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BSD 2.11 - man page for stack (bsd section 5)

STACK(5)					 File Formats Manual					     STACK(5)

NAME
stack - 2.10BSD PDP-11 C stack frame conventions
DESCRIPTION
The standard C stack frame layout: ------------------ |...nth argument | push arguments in reverse order ------------------ |second argument | ------------------ | first argument | ------------------ JSR PC,*$_FOO | return address | ------------------ JSR R5,CSV | old R5 value | <----- ------------------ | |previous overlay| | | number | | ------------------ | | r4 | | ------------------ | | r3 | | ------------------ | | r2 | | ------------------ | | first local var| | This is the top of the stack ------------------ | when the called routine ``starts'' | routine | | | allocates | | | storage | | SUB $n,SP | temporary | | ------------------ | | push arguments | | | of next routine| | ------------------ | JSR PC,*$_BAR | return address | | ------------------ | JSR R5,CSV | old R5 value---+------- ------------------ ^ |previous overlay| | | number | | ------------------ | | r4/43/r2/... | | ------------------ | and so on..... | The stack pushes downward through memory addresses. Overlay numbers saved in non-overlaid objects are always zero, but the simplification of not having to maintain two different stack frame formats more than outweighs the extra few micro seconds (less than four) necessary to save the zero ... Functions returning integers leave their return value in R0; functions returning floating constants use FR0; functions returning longs leave return values in R1/R0 (R0 high word, R1 low); functions returning structures leave a pointer to bss storage (one chunk of which is allocated for each such routine) in R0, and the caller will copy from that bss storage to the local destination. Local variables are allocated in such a way that they are referred to as ``-N(R5)'', arguments are referred to as ``+N(R5)''; arguments start at 4(R5), the first integer local declared will be at -10(R5). The SP normally points at the first word available for parameter pushing. A function taking only single word as a parameter can be called simply by moving the parameter into (SP) and calling the function, without having to clean the parameter off the stack on return. Any parameters passed after the first (actually "Nth") must be pushed before the call and cleaned off afterwards. If the function has no local variables and calls no functions, it will allocate no stack and the word labelled ``first local var'' will be unused. It is important to note that routines know how many arguments they pass to a function, and will adjust the stack accordingly after a function returns.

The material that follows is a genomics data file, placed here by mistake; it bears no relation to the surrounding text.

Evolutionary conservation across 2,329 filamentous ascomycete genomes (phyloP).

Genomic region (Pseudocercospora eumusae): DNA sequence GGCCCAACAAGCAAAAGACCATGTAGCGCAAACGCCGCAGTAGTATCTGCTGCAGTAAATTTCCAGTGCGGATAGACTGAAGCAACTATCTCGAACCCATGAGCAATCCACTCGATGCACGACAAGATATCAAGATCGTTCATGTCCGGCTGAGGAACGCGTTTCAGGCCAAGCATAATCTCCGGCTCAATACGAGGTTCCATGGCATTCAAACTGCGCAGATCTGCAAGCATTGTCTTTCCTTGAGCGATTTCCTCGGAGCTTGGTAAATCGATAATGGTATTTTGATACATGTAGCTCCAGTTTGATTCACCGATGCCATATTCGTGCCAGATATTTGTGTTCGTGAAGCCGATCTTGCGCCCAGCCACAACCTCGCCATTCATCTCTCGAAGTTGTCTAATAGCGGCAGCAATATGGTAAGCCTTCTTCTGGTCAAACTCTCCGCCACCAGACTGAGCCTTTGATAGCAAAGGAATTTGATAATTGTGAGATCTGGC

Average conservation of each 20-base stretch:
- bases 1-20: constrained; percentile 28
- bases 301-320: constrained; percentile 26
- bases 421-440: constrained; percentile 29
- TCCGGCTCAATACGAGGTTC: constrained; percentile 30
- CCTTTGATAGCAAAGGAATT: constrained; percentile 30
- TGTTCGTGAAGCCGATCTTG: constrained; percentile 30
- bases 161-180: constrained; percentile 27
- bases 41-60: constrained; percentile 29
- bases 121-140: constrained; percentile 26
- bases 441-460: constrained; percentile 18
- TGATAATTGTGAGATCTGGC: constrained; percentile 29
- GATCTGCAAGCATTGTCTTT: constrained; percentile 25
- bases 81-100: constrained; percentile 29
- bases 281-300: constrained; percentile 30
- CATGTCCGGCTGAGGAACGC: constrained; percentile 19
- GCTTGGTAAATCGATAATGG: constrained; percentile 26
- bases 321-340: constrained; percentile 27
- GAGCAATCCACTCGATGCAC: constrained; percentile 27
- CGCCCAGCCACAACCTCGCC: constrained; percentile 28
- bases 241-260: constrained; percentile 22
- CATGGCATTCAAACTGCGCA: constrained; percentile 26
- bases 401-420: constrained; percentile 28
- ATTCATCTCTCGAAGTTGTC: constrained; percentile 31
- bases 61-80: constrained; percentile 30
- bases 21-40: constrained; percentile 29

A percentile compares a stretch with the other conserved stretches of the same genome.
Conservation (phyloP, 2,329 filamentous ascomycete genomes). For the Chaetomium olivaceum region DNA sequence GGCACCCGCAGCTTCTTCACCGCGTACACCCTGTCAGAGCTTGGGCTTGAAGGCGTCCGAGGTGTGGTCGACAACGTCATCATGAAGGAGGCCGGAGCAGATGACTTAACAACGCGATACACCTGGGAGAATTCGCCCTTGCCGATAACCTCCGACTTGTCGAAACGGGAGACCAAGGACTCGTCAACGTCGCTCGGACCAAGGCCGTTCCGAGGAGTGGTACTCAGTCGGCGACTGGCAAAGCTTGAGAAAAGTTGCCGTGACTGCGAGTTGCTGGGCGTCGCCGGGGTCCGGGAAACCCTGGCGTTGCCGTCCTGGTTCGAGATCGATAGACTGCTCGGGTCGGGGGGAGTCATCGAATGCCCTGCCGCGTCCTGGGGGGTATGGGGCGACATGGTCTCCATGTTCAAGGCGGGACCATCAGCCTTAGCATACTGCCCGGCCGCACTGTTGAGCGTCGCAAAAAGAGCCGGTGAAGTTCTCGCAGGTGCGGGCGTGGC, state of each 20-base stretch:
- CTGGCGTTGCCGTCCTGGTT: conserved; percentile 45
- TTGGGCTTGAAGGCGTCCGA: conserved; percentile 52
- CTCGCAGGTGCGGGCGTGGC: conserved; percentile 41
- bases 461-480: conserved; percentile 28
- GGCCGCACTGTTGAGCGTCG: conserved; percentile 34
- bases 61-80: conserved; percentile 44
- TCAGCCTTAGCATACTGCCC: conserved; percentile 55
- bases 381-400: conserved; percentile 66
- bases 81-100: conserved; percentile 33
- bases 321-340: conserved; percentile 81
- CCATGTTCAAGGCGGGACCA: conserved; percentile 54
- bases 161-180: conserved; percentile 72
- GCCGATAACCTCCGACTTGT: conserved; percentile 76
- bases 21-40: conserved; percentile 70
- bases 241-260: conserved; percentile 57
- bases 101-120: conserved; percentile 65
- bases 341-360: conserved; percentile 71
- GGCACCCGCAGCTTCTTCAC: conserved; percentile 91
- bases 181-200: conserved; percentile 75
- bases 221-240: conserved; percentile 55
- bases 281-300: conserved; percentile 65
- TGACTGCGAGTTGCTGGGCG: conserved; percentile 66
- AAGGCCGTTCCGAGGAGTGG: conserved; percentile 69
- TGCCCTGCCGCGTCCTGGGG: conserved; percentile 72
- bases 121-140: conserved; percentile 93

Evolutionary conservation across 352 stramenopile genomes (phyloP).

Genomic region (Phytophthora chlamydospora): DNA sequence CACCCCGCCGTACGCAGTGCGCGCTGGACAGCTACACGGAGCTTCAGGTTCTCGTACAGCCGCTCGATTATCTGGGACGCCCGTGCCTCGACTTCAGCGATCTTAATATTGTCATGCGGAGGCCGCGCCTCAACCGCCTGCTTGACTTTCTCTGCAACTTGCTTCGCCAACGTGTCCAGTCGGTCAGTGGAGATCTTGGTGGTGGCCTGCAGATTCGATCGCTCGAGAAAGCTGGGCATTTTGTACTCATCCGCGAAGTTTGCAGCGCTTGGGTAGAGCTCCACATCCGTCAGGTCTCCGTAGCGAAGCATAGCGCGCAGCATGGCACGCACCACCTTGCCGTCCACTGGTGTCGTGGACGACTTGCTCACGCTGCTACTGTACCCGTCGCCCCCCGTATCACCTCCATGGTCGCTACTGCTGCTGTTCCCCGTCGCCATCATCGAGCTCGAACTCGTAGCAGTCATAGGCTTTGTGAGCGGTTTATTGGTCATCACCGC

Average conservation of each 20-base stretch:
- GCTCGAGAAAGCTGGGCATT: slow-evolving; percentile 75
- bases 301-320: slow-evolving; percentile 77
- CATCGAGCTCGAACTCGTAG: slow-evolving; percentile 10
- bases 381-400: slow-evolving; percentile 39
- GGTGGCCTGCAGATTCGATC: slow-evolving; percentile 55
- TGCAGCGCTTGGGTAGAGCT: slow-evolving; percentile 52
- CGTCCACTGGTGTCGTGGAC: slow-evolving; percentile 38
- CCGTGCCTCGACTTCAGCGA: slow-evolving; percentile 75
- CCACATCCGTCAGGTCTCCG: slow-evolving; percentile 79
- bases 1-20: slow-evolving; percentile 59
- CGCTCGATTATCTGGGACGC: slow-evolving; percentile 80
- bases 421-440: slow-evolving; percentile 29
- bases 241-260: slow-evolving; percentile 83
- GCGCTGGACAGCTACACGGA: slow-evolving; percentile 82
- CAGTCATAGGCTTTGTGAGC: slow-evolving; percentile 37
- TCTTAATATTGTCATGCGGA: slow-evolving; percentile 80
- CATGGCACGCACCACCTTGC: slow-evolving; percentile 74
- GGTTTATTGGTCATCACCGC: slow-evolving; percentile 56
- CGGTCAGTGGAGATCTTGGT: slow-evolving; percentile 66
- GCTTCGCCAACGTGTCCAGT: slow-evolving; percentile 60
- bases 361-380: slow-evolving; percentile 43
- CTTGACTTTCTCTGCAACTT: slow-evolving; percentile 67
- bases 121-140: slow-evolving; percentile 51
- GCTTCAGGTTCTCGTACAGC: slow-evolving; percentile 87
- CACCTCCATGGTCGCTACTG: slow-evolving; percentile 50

NOTE
This stack frame format is the same as that used by overlaid objects in 2.9BSD.
AUTHOR
John F. Woods, MIT Concouse Computer Center 3rd Berkeley Distribution STACK(5)


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